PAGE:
Junpei Kanno, whose younger brother Yosuke Kanno was killed that day, said his family had been “abandoned” by Australia – a country they now see as being “generous to criminals but cold hearted to their victims”.
“I see Australia as a country where you are murdered just because you happen to be walking on the streets while the killer is guaranteed a cooked meal,” he said in a statement read to the inquest.
He said senior police had failed to acknowledge their own faults, instead shifting the blame onto rank and file officers.
Ms Tan said that even with hindsight many police couldn’t say how they would have done things differently to stop the murderous driver.
“In other words, our families had to be sacrificed,” she said.
“If this is the best Victoria Police has to offer, then we are better off protecting ourselves.”
Ms Tan accused certain officers of being more concerned with protecting their careers than the public that day.
“There are however officers in Victoria Police who remain egotistic and not willing to admit to their mistakes. You cannot effect change with that attitude,” she said.
“You should not wear a badge or carry the title if you’re not willing to risk yourself for the safety of the public.”
Ms Tan said: “Our young daughter Aria asked me the other day why did Papa have to die? I will leave that for Victoria Police to answer.”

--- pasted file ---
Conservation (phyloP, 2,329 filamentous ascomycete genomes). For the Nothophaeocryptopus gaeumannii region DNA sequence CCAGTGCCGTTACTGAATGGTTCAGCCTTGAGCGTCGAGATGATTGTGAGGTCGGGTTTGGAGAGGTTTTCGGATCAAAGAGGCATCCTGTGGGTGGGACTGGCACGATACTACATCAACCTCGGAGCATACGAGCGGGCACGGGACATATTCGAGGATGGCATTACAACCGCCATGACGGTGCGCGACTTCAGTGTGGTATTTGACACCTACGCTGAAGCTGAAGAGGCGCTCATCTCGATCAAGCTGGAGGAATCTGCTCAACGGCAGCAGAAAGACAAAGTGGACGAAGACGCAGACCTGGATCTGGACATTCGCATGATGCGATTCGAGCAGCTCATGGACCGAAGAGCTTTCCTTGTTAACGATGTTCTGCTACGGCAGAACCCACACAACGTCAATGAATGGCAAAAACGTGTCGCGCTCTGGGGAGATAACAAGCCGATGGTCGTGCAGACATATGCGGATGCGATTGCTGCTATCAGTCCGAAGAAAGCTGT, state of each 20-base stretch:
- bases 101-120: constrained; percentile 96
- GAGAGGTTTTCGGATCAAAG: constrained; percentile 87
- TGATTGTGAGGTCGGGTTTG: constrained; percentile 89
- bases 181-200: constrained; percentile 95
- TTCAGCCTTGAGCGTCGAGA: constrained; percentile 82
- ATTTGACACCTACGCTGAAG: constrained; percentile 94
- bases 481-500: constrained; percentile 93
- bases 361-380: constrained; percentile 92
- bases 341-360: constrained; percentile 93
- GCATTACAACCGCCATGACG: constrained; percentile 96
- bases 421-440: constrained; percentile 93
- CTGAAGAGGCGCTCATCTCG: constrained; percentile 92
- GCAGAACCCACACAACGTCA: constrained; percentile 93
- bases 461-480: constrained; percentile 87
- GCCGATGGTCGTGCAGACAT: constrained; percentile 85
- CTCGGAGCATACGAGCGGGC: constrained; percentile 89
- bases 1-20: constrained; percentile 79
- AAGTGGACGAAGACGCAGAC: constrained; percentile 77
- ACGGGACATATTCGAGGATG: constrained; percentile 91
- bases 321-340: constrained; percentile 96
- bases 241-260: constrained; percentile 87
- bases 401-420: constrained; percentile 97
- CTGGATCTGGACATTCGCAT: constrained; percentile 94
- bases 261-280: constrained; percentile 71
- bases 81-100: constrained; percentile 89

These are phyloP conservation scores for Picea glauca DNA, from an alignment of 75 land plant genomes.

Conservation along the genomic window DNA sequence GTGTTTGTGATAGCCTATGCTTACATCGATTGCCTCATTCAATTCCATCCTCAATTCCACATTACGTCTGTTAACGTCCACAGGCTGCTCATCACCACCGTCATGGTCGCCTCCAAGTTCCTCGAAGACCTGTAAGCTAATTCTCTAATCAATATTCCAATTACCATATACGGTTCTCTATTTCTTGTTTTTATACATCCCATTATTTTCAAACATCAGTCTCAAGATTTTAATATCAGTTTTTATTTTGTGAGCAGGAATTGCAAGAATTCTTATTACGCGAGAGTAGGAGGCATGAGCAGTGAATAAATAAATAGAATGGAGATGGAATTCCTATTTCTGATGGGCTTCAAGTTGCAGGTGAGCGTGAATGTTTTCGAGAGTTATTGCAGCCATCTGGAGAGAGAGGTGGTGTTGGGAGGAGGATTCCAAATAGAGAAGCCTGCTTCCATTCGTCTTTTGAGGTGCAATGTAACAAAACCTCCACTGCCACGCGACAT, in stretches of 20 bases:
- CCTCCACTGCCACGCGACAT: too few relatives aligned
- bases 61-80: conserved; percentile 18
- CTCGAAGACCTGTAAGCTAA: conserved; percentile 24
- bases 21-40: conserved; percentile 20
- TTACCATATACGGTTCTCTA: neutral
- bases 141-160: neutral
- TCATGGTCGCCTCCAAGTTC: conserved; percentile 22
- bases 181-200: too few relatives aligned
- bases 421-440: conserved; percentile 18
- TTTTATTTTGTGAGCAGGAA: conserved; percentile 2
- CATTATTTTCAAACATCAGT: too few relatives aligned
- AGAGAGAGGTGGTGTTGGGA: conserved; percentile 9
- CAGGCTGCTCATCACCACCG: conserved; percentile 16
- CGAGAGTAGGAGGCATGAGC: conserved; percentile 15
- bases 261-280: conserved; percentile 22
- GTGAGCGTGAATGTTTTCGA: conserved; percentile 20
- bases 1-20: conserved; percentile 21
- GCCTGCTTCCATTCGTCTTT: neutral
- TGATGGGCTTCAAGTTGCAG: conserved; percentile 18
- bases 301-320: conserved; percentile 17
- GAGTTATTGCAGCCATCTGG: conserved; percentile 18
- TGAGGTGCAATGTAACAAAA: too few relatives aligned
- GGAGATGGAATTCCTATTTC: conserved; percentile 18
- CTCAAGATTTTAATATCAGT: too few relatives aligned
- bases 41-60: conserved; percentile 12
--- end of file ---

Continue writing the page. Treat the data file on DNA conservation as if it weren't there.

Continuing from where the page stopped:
She blamed complacency for what happened and said “the whole plan hinged” around Detective Senior Constable Murray Gentner pleading with Gargasoulas via phone and text messages to surrender as he drove around the city.
Mr Si’s father, Kheng Si, struggled to understand the events leading to that day and how Gargasoulas was on bail, despite multiple prior breaches, and then eluded law enforcers as he continue to offend.
He said it was “unbelievable” all the resources of the police force could not subdue him.
“Over the last three years it has been very difficult for me to understand, let alone accept, one single offender possibly only armed with a knife … was able to challenge a contingent of law enforcement officers and win,” he said.
“I have the impression that on January 20, 2017, the different police units were fragmented, there was no overall leader and there was reluctance for teamwork amongst the various units.
“There seems to be no accountability. There was acknowledgement of victims’ pain, agony and sufferings but no formal apology.”
Three-month-old Zachary Bryant, 10-year-old Thalia Hakin, Jess Mudie, 22, and Bhavita Patel, 33, were also killed in the rampage.
Matthew Bryant shed tears as he spoke of his son Zachary who died after Gargasoulas hit the infant’s pram with his stolen Holden Commodore.
“I hate knowing my son’s death had to be the catalyst for change,” he said.
Coroner Jacqui Hawkins adjourned the inquest until May 25 and extended condolences to affected family members, urging them to take care of themselves.
“This trauma may resurface in a different way now the inquest has concluded,” she said.
Erin covers crime for The Age. Most recently she was a police reporter at the Geelong Advertiser.